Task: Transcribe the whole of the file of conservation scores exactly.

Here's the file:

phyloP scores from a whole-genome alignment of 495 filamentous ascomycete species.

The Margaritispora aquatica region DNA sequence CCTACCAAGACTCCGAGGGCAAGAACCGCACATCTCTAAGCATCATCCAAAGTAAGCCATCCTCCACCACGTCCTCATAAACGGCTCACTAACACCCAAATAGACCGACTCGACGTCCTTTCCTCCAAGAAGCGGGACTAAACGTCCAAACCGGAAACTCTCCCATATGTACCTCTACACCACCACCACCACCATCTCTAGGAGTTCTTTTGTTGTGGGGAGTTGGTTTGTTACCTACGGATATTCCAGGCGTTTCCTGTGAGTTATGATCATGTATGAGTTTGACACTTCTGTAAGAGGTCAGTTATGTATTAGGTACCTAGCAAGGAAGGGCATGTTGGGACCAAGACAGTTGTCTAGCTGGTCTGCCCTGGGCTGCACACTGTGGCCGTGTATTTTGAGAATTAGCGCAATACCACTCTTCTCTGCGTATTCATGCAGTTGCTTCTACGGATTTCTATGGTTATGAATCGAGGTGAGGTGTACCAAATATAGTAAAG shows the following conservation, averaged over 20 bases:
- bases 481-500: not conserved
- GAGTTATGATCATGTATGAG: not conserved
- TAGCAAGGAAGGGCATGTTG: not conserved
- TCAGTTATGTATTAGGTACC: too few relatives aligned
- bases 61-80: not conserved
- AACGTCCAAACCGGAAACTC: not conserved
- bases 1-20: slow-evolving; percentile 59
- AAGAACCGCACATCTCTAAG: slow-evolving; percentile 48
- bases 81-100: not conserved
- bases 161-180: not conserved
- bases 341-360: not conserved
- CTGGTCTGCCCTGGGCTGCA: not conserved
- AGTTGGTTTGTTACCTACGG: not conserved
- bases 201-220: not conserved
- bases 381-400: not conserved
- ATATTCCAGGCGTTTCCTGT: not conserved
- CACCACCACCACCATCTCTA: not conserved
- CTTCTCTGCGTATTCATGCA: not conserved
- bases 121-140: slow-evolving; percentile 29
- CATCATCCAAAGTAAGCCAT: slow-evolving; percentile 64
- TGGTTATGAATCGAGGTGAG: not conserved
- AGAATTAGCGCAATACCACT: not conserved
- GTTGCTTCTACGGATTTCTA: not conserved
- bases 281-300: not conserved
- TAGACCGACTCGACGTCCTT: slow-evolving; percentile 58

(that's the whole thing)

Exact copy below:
phyloP scores from a whole-genome alignment of 495 filamentous ascomycete species.

The Margaritispora aquatica region DNA sequence CCTACCAAGACTCCGAGGGCAAGAACCGCACATCTCTAAGCATCATCCAAAGTAAGCCATCCTCCACCACGTCCTCATAAACGGCTCACTAACACCCAAATAGACCGACTCGACGTCCTTTCCTCCAAGAAGCGGGACTAAACGTCCAAACCGGAAACTCTCCCATATGTACCTCTACACCACCACCACCACCATCTCTAGGAGTTCTTTTGTTGTGGGGAGTTGGTTTGTTACCTACGGATATTCCAGGCGTTTCCTGTGAGTTATGATCATGTATGAGTTTGACACTTCTGTAAGAGGTCAGTTATGTATTAGGTACCTAGCAAGGAAGGGCATGTTGGGACCAAGACAGTTGTCTAGCTGGTCTGCCCTGGGCTGCACACTGTGGCCGTGTATTTTGAGAATTAGCGCAATACCACTCTTCTCTGCGTATTCATGCAGTTGCTTCTACGGATTTCTATGGTTATGAATCGAGGTGAGGTGTACCAAATATAGTAAAG shows the following conservation, averaged over 20 bases:
- bases 481-500: not conserved
- GAGTTATGATCATGTATGAG: not conserved
- TAGCAAGGAAGGGCATGTTG: not conserved
- TCAGTTATGTATTAGGTACC: too few relatives aligned
- bases 61-80: not conserved
- AACGTCCAAACCGGAAACTC: not conserved
- bases 1-20: slow-evolving; percentile 59
- AAGAACCGCACATCTCTAAG: slow-evolving; percentile 48
- bases 81-100: not conserved
- bases 161-180: not conserved
- bases 341-360: not conserved
- CTGGTCTGCCCTGGGCTGCA: not conserved
- AGTTGGTTTGTTACCTACGG: not conserved
- bases 201-220: not conserved
- bases 381-400: not conserved
- ATATTCCAGGCGTTTCCTGT: not conserved
- CACCACCACCACCATCTCTA: not conserved
- CTTCTCTGCGTATTCATGCA: not conserved
- bases 121-140: slow-evolving; percentile 29
- CATCATCCAAAGTAAGCCAT: slow-evolving; percentile 64
- TGGTTATGAATCGAGGTGAG: not conserved
- AGAATTAGCGCAATACCACT: not conserved
- GTTGCTTCTACGGATTTCTA: not conserved
- bases 281-300: not conserved
- TAGACCGACTCGACGTCCTT: slow-evolving; percentile 58